A to Z List for Easy Ways for Everyone to Save the Environment

By Lindsay Davey, Andie Eaton, Theresa Ladao, Cassandra Starkey

Avoid Fast Food - Most fast food is over-packaged and many fast food companies contribute significantly to producing mountains of trash. You'll help reduce this needless waste.

Buy Recycled Products - Look right on the package for "made of 100 percent recycled material." If the underside is gray or dark brown, the cardboard is made of recycled material. If it's white, it is made of unrecycled material.

Change A Light Bulb - By replacing a standard bulb with a compact fouorescent one, you will get more light for less money and save a lot of energy.

Don't Buy Aerosols - Aerosols can't be recycled and some of their ingredients contribute to air pollution. Instead of aerosols, look for spray bottles, liquids, powders, and roll-ons.

Eat Organic Produce - Organic produce contains far fewer chemicals than other produce. That's better for your health, and is definitely better for the environment. So, don't eat chemicals, eat real food!

Find Out How To Dispose of Waste - Nearly every household has some kind of hazardous waste: old paint cans, used motor oil, unused pesticides and weed killers. Call your city or county office to find out the proper way to dispose of such trash in your area.

Grow A Garden - A garden provides environmental benefits and help to reduce soil erosion and may help to reduce air pollution. Using as few pesticides and chemical fertilizers as possible.

Help Clean Up a Stream Or Park - If you are at a park or a river and see cans, bags, wrappers, or bottles - pick them up. You will be helping others and living things in the environment like plants and animals.






Inspect Your Home - You may find a lot of energy being wasted right in your own home. Make a list of the things you believe should be done.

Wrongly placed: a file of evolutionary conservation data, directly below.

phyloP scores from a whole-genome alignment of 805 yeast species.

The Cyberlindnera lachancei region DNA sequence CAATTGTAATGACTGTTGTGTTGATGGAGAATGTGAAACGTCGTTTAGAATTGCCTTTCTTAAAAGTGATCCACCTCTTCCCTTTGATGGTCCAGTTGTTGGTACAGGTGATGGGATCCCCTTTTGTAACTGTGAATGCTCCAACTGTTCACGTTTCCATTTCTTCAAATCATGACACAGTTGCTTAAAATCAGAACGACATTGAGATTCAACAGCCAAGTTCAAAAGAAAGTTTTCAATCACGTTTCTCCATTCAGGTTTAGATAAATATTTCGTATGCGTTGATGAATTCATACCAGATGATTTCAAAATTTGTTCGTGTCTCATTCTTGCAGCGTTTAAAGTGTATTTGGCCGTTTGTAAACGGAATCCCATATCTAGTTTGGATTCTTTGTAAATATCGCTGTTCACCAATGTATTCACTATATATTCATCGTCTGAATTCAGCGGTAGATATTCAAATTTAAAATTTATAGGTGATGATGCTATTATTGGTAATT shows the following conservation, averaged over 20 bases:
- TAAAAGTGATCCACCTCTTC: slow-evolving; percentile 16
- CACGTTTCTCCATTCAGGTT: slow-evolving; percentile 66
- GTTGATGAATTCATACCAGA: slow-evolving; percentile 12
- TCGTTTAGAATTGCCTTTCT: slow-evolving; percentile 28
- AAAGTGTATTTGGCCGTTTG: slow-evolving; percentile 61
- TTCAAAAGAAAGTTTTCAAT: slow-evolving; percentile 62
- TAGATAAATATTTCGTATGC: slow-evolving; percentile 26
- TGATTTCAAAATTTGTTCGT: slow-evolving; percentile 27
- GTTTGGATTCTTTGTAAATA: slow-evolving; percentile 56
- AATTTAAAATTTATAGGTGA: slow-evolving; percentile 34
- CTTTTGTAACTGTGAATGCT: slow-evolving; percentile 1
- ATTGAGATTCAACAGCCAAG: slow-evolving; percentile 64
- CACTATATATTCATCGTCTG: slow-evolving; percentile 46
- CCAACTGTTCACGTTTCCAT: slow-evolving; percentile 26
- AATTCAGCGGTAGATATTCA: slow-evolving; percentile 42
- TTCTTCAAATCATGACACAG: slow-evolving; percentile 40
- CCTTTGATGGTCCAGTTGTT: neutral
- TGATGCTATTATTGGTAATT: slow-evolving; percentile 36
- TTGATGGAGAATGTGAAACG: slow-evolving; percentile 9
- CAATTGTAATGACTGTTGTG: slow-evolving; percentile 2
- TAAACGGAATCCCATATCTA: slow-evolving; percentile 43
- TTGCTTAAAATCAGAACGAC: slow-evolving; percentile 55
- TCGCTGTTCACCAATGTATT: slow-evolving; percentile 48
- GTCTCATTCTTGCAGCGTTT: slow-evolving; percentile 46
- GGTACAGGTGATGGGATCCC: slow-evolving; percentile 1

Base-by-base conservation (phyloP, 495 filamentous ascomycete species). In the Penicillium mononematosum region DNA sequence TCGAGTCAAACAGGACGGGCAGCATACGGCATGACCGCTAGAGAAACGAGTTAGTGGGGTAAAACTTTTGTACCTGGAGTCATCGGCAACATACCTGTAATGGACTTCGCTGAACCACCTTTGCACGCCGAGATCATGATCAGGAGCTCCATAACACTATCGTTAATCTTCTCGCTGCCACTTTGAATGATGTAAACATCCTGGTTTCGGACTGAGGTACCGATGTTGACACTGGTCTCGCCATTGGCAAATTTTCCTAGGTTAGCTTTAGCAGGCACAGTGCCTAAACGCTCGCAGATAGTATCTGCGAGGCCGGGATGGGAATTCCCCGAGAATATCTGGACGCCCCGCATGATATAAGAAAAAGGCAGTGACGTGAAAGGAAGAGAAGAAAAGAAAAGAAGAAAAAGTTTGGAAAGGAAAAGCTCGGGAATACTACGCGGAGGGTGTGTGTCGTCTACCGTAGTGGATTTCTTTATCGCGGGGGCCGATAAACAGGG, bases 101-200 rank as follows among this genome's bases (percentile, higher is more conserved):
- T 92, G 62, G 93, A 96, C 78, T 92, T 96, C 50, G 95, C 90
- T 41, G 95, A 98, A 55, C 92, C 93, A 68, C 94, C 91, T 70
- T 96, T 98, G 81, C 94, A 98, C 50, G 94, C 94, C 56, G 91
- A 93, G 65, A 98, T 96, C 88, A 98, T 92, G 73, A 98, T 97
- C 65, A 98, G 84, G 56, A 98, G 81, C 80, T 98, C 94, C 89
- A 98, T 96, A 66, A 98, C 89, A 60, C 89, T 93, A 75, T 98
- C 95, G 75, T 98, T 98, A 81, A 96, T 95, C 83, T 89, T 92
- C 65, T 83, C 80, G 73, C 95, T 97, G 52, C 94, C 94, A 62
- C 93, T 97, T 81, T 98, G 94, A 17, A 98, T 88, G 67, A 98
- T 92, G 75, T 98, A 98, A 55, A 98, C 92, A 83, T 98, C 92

Join An Environmental Group - There are hundreds of different organizations. Try to find one that focuses on something you are particularly interested in.

Keep The Car At Home - Most driving trips are under five miles, and you'd be surprised how many are under one mile. Try Walking, biking, skateboarding, or taking the bus.

Look At Labels - You can find out about a product's ingredients - whether it contains anything that might be hazardous to your health or the environment.

Make A Donation To A Good Cause - You don't have to contribute a lot of money. Just a little can help volunteer groups in your community who contribute their time to help make the environment a safer place.

Notice Animal Cruelty - Millions of laboratory animals are burned and injected with poisonous substances to try new products. If you had a choice between a product that caused animals to be harmed and one that didn't, which one would you choose?

Observe The Three R's - Reduce, Reuse, and Recycle. The next time you go shopping think about the Three R's every time you pull a potential purchase off the shelf.

Plant A Tree - Visit a local nursery to find out what kinds of trees will grow best in your area.

Quit Throwing Away Batteries - Batteries contain hazardous materials, which leak into landfills when they are thrown away and the chemicals affect our water supply. Use batteries that can be recharged.



Re-use A Bag - Paper and plastic bags create a lot of pollution. Instead, try using a canvas bag. If you must use a paper or plastic bag, try to use the bag over as many times as you can.

Spend Your Money Wisely - Beware of things that exploit endangered animals or wood that comes from rainforests. It helps influence companies to do things that don't harm the environment.

Turn Off The Lights - Reminding yourself and others to turn them off when they leave the room can save money and energy.

Use Recycled Paper - It will help keep forests from being cut down and can save money and energy. You can buy paper towels, napkins, writing paper, books, newspapers, and many other things made of recycled paper.

Visit A Recycling Center - Look at the different things being recycled - glass, paper, cans and household appliances. Think how wasteful it would be if all of that was being thrown away instead.

Work For The Environment - Most environmental organizations need lots of help. If you decide to get a summer job, see if there's a job available in which you can help the environment.

X-ercise Your Rights - You have the right to clean air and water, and a safe environment. Speak against people and companies who threaten to take those rights away by polluting or by making decisions that encourage polluting or other wasteful behavior.

Yell At A Litterer - You don't have to yell, but if you do see someone littering, you should say something. Be polite, but explain that littering is bad for the environment.

Zero In On Specifics - You can be most effective by choosing one or two specific problems to focus on. Pick a problem and learn about it.